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Lilium canadense

Lilium canadense var. flavum

Commonly known as the Canada lily, Meadow lily or Wild yellow lily, this species is probably the commonest and most widely distributed lily in N. America, ranging from Quebec, New Brunswick and Nova Scotia, southward to West Virginia. It was the first American lily to become known in Europe, being introduced by the French about 1620 and named L. canadense by Linnaeus in 1753. It was being grown in English gardens in the middle of the 17th century in the yellow form shown here (L. canadense var. flavum), which seems to be the commonest in the wild, and it is this form that received an FCC in 1871. As the photograph below indicates, there are also forms with brick-red flowers (L. canadense var. rubrum).

Lilium canadense var. rubrum This is a very elegant plant, growing to 1.5 m. (4ft. 6in.) but altogether less robust in appearance than the Martagon lily, with thinner, but nonetheless quite tough stems which do not generally require staking. As the photographs show, the large nodding flowers, which are produced from June-August, are borne in a most attractive manner on curved, arching pedicels. They may number up to 20 on a stem, usually less than ten. It can be seen from the photograph of the red form that the tepals are chocolate-spotted within. The anthers are a beautiful shade of reddish-orange, but as the flowers hang down and the filaments are short they are not quite such a feature as those of the white Martagon lily.

The Canada lily, unlike many of its N. American kin, is easy to grow as long as it is borne in mind that is a plant of woodland edges as well as of humid prairies, and while it may be grown well in partial shade it degenerates rapidly in deep shade. The soil must be moist and contain a good deal of humus and it is a plant which flourishes among azaleas and other smallish rhododendrons and peat-loving shrubs. Unlike L. martagon var. album, which has ‘typical’ lily bulbs, L. canadense has small ovoid or flattened bulbs with short scales formed annually at the end of a stout, horizontally-creeping, finger-like stolon 5 cm. (2 in.) or so long. The bulbs should be planted at least 15 cm. (6in.) deep, preferably in the early autumn as soon as the stems have died down rather than in the spring. I find that this is a fairly short-lived lily in my garden, say two to three, perhaps four years, but as it sets seed abundantly if there is more than one clone in the vicinity this is not a problem – another reason for growing from seed in the first place. If the seed is sown immediately it will probably germinate the following spring, although no sign of growth will be seen above ground until a year later as the seed only produces a root in the first growing season. If the seedlings are grown on well they should flower in three or four years after sowing.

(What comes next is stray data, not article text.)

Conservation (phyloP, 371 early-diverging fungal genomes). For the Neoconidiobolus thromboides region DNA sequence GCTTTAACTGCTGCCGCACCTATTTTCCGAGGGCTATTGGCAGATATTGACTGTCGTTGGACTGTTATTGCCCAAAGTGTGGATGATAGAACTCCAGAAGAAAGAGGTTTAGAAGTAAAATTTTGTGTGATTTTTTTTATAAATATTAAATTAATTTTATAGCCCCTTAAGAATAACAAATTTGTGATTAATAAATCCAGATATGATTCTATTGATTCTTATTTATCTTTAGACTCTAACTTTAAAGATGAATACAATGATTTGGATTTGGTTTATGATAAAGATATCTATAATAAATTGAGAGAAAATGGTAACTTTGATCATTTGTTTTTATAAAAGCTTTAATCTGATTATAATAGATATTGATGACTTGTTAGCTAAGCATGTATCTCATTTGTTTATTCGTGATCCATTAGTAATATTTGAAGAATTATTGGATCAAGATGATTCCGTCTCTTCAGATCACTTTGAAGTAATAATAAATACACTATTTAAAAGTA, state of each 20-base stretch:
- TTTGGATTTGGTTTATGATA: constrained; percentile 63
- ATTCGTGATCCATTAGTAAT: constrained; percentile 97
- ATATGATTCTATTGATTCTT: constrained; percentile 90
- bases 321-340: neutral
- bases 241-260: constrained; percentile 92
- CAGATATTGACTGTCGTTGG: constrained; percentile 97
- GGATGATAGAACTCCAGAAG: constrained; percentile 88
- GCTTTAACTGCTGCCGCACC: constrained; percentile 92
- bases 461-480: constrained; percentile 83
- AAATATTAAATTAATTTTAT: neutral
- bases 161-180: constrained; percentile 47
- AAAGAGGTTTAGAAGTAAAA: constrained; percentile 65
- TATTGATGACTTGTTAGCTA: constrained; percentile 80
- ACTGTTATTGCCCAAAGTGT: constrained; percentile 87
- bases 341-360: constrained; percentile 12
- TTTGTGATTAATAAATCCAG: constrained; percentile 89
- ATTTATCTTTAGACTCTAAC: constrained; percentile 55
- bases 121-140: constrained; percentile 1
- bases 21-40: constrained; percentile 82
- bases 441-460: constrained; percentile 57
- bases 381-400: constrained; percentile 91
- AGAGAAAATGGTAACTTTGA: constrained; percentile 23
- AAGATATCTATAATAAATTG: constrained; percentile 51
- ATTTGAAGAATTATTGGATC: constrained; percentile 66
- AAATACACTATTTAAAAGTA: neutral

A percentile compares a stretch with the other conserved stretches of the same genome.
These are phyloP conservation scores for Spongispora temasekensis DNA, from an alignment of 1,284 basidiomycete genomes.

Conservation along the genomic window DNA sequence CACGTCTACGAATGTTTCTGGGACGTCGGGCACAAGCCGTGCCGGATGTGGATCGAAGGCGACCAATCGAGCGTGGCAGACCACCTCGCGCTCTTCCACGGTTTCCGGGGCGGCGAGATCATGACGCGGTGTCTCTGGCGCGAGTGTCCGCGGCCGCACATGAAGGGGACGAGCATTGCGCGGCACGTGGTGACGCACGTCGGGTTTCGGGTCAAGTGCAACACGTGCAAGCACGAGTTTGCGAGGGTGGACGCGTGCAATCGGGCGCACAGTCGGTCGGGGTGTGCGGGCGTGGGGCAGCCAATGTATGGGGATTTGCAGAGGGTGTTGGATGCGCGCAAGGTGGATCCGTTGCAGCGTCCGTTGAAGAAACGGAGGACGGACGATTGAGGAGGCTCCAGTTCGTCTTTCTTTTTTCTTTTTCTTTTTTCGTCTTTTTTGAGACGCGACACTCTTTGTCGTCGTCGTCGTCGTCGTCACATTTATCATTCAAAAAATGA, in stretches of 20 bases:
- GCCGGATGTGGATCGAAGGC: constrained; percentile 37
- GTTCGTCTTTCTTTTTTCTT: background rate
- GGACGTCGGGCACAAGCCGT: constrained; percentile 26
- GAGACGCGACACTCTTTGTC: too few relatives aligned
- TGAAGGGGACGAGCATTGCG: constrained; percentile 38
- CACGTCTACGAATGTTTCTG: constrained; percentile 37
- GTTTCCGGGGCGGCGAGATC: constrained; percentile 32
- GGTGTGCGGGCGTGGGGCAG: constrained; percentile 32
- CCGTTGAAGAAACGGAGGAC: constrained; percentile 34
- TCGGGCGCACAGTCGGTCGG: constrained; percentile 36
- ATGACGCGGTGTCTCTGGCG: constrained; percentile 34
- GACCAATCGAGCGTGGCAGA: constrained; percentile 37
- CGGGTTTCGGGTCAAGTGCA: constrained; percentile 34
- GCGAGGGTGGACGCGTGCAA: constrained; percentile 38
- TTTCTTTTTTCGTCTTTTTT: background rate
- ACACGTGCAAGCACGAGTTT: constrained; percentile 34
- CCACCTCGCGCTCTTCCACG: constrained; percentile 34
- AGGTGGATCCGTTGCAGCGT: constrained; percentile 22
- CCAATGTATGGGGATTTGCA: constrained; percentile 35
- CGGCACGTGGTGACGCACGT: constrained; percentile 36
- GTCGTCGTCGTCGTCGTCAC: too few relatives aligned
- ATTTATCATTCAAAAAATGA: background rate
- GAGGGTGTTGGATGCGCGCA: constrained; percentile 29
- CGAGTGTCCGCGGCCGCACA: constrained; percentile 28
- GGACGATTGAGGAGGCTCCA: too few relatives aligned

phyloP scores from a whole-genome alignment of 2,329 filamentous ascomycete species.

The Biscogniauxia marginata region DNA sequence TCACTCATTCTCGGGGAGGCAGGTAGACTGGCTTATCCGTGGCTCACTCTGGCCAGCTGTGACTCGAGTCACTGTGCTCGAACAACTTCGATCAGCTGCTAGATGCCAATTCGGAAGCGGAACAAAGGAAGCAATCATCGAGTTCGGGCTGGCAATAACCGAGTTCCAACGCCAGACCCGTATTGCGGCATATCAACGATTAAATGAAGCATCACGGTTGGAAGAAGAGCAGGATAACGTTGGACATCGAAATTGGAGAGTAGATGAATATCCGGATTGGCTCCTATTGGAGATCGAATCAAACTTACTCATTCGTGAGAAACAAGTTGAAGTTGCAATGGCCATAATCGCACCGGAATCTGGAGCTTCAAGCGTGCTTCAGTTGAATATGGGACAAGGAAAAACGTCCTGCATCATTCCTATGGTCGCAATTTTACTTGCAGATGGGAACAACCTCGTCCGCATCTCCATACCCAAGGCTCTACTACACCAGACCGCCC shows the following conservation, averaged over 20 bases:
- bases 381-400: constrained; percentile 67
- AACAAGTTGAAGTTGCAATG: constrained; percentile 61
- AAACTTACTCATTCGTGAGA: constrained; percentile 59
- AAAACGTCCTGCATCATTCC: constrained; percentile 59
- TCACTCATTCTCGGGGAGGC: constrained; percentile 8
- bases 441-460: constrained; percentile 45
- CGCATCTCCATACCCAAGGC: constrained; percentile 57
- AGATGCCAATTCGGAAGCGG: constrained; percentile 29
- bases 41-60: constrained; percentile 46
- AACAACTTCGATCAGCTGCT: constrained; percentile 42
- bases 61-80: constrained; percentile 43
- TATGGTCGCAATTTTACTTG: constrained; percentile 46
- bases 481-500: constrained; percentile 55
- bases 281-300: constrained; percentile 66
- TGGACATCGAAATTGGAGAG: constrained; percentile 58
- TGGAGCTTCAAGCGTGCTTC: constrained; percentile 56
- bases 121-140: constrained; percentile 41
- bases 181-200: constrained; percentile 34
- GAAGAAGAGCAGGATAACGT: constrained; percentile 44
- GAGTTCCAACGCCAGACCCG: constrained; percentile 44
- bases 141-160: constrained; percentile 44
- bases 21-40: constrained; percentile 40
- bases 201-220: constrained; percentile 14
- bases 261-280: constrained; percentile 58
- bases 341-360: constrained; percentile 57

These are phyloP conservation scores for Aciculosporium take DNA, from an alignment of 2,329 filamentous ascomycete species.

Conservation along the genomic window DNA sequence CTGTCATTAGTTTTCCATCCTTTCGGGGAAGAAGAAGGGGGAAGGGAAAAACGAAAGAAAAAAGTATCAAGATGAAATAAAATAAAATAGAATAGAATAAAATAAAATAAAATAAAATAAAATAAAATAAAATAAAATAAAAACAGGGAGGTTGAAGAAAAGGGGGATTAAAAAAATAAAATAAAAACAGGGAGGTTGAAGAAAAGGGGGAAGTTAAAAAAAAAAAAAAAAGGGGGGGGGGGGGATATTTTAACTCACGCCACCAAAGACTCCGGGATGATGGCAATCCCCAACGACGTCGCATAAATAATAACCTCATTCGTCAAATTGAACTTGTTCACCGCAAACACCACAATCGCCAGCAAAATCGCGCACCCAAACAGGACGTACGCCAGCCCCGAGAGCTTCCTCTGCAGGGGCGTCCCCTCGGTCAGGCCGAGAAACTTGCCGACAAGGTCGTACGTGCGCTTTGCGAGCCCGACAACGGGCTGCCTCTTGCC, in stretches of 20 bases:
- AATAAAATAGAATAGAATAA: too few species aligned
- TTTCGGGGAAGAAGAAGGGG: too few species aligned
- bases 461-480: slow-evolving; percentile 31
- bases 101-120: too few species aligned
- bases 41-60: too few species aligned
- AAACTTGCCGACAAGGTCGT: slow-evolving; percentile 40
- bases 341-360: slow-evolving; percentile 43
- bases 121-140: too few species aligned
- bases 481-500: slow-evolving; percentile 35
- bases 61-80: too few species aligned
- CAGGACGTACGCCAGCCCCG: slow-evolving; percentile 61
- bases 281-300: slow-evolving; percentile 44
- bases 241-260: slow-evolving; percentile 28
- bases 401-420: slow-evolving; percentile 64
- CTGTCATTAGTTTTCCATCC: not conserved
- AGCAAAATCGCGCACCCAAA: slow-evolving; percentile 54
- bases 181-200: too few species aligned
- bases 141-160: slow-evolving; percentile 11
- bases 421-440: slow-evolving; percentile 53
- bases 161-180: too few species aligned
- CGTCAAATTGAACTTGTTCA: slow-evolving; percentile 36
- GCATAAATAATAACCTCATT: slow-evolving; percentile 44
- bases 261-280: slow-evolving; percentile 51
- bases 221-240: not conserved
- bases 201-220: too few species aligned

See the article about Lilies.

John Good